Nadine Labaki’s Anthem of Resistance
Nadine Labaki is one of the most successful Arab directors in recent memory. The 45-year-old Lebanese activist has received critical acclaim for her latest award-winning film, “Capernaum”, which tells the story of an impoverished 11-year-old Lebanese boy named Zain who flees his abusive parents and then sues them for bringing him into the world and failing to care for him.
The entire cast were first-time actors, with the exception of Labaki herself, who played Zain’s lawyer. Most were refugees or people without legal status. Zain, for instance, is in fact a Syrian refugee who has been to school only for a short time and was illiterate at the time the film was being made. Yordanos Shiferaw, who plays the mother of an infant, Rahil, is also an undocumented refugee, from Eritrea, who was working illegally at a restaurant before she was cast by Labaki.
The New York Times film critic A.O Scott called “Capernaum” a ‘sprawling tale wrenched from real life’ and one ‘that goes beyond the conventions of documentary or realism.’ The film, after all, doesn’t fit into a traditional genre.
“The [actors] weren’t acting,” Labaki told the Los Angeles Times inside the United Nations Headquarters in New York following a screening of the film.
“An actor comes to the set being prepared, knowing his lines, prepared to be a different person, to be in someone else’s shoes. These people weren’t acting: The situations are so similar to what they’ve lived in their real lives, they didn’t feel they were becoming someone else.”
Part of the appeal – and controversy – surrounding “Capernaum” is that it shows a very real depiction of Beirut. While many tourists describe Beirut as the Paris of the Middle East, the naked truth is less flattering. Or rather, Beirut bears some resemblance to the French capital by how it increasingly marginalizes and neglects the poor.
That is evident from one of “Capernaum”’s opening scenes, which shows children running and playing with pieces of metal in a Beirut slum. The dystopian scene, notes Labaki, captures the city as it is and reflects the film’s title.
“‘Capernaum’ is used usually in French literature to signify chaos, to signify hell, disorder,” she told National Public Radio (NPR).
With Lebanon hosting well over a million refugees, Labaki said that the sights of begging street children compelled her to produce a film about their daily reality. She remembers one encounter when she was coming home from a party in the early morning and passed by a mother and her child that were dozing off but couldn’t sleep.
“We were not giving them the right to sleep. It struck me: Everything that this kid is going to know for the next two, three years is this half-a-meter sidewalk. It’s his only playground,” she told NPR.
Motivated to expose their ordeal, Labaki spent four years building relationships with Beirut’s most marginalized families. On her journey, she saw the dark confines where refugees and undocumented persons languish. These districts are often unknown to residents that live and gather in Beirut’s vibrant yet gentrified districts.
Despite its honesty, some critics call “Capernaum” ‘poverty porn,’ a label that deeply troubles Labaki. In her view, the only alternative to not showing the impoverished neighbourhoods of Beirut – which comprises a large chunk of the city – is not showing any disturbing images at all.
“I agree that I haven’t been in their shoes. But I spent four years talking to them, to become their voice,” she told the Globe and Mail.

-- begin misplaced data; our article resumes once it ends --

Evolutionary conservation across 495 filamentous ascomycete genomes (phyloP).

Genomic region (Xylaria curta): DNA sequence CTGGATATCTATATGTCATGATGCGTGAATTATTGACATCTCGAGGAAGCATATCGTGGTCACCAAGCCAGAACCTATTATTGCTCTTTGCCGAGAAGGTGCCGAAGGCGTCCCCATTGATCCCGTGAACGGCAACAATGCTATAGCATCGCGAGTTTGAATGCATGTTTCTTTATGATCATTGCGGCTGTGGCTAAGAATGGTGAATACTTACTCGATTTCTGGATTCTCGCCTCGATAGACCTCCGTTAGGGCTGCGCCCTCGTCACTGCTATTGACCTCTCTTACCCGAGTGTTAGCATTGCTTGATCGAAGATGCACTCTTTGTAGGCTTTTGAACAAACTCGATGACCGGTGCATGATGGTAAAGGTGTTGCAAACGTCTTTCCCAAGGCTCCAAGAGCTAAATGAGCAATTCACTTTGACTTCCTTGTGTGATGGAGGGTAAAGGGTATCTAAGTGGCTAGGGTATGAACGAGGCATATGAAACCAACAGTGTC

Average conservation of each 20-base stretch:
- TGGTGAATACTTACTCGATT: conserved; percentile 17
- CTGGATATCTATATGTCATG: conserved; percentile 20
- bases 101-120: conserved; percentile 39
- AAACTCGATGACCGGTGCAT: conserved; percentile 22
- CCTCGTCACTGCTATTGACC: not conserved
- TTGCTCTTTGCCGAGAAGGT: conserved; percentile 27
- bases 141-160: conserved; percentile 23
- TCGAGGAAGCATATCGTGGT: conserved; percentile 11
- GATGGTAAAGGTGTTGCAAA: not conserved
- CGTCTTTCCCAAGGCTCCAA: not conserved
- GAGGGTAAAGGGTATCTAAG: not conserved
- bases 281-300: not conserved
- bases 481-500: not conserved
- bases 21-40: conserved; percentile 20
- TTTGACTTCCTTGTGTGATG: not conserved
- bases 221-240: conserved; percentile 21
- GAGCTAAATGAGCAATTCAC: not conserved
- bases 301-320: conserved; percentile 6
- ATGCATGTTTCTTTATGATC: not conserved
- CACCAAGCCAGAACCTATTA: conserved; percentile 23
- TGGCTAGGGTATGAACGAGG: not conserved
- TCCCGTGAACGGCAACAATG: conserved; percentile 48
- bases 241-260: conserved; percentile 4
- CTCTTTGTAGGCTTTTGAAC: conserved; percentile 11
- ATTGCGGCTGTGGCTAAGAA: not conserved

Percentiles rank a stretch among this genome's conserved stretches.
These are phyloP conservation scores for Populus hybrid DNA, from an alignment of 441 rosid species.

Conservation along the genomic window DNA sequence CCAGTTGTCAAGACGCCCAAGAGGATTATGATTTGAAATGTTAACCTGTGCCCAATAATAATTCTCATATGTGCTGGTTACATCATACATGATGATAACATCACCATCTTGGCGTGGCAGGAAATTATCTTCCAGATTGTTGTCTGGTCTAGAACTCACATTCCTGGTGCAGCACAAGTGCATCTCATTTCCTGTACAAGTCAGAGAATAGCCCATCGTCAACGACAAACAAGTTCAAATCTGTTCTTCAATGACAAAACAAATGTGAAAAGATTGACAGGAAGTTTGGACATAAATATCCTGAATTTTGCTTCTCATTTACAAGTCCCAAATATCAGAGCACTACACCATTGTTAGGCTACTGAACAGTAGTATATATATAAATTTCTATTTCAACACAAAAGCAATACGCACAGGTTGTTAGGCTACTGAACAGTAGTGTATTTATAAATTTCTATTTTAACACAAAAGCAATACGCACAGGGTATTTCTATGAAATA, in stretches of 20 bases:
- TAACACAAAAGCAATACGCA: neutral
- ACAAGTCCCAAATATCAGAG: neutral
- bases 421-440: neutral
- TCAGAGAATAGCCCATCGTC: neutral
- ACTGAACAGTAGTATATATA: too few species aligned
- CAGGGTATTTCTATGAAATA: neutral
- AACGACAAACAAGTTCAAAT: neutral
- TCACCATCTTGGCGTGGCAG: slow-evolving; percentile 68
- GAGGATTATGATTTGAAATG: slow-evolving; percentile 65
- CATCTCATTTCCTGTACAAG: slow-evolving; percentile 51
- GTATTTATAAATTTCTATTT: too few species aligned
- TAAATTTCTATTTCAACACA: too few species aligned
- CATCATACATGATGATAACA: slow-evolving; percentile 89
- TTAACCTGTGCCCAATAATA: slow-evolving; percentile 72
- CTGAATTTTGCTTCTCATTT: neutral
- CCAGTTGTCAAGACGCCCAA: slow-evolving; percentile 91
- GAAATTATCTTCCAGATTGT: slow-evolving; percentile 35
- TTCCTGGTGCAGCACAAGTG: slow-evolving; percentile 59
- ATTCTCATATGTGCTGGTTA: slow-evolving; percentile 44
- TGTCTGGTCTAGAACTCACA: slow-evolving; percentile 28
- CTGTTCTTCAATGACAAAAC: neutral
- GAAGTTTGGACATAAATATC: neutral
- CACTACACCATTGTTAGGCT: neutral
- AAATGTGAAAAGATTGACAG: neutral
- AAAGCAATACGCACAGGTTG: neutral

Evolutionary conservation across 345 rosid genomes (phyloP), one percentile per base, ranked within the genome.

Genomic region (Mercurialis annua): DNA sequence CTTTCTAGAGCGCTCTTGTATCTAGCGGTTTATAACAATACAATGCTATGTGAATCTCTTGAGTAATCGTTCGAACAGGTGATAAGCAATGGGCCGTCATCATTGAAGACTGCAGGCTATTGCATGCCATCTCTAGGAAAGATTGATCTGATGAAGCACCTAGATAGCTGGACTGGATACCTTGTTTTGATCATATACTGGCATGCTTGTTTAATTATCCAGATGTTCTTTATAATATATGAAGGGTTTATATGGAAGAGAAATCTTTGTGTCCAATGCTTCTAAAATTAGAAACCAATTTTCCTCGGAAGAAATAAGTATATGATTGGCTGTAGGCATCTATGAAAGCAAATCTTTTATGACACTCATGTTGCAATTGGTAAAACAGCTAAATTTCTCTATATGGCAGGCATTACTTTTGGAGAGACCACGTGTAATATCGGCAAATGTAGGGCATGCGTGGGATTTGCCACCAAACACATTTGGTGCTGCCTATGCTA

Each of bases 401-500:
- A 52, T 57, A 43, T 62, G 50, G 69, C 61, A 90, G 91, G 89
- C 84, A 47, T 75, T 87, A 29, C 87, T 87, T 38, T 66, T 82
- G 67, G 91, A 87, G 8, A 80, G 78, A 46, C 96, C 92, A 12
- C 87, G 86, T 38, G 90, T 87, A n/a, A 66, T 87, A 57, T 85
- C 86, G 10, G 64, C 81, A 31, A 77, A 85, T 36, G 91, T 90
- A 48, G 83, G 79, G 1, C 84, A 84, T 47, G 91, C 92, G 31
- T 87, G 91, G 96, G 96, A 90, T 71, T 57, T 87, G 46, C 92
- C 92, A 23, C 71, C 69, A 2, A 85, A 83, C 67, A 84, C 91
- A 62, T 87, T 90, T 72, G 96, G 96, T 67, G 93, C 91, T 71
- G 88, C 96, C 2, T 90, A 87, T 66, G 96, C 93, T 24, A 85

While Labaki has never lived on the street, she has endured unprecedented hardship. Born in 1974 – just a year before the Lebanon’s 15-year civil war – she grew up with the sound of bullets and bombs echoing around her. To cope with the war, she often rented video cassettes from a shop in her building, lending her an escape from the conflict.
By the age of 12, Labaki knew she wanted to become a film maker. “Capernaum” is now her third major film and perhaps the most controversial. Putting accusations of ‘poverty porn’ aside, a more honest critique of the film is that it implies poor people shouldn’t have children, rather than solely condemn the social and political factors spawning the poverty epidemic in Beirut.
But what can’t be disputed is that “Capernaum” has changed people’s lives. The film, said Labaki, was consulting with the UN from the very start. The film, after all, touches on issues that the UN has long tried to mitigate, including child poverty, child neglect, child labor and the Syrian refugee crisis which has uprooted and traumatized hundreds of thousands of children.
“The [UN refugee agency] helped Zain get to Norway,’ Labaki told the LA Times. “He’s there now, with his parents, overlooking the sea. It’s like a fairy tale.”
The UN is also helping other kids featured in the film, giving Labaki hope that their lives can change for the better too. But for the rest of the underprivileged children in Lebanon, the film can only do so much to help their ordeal.
That doesn’t mean there is no value in raising awareness. Scott, the critic from the NYT, laments that the buying and selling of children – a very dominant theme in the film — reflects the despairing reality where human bonds amount to little more than human transactions.
Worst still, he says that the film shows how street children are pushed to become ‘shrewd materialists,’ which is depicted by how Zain always tries to strike a deal or work an angle whenever he is dealing with adults or peers.
That said, critics believe that “Capernaum” is an unequivocal success. It’s not only a fairy tale and an opera, claims Scott, but it’s also a howl protest and anthem of resistance.
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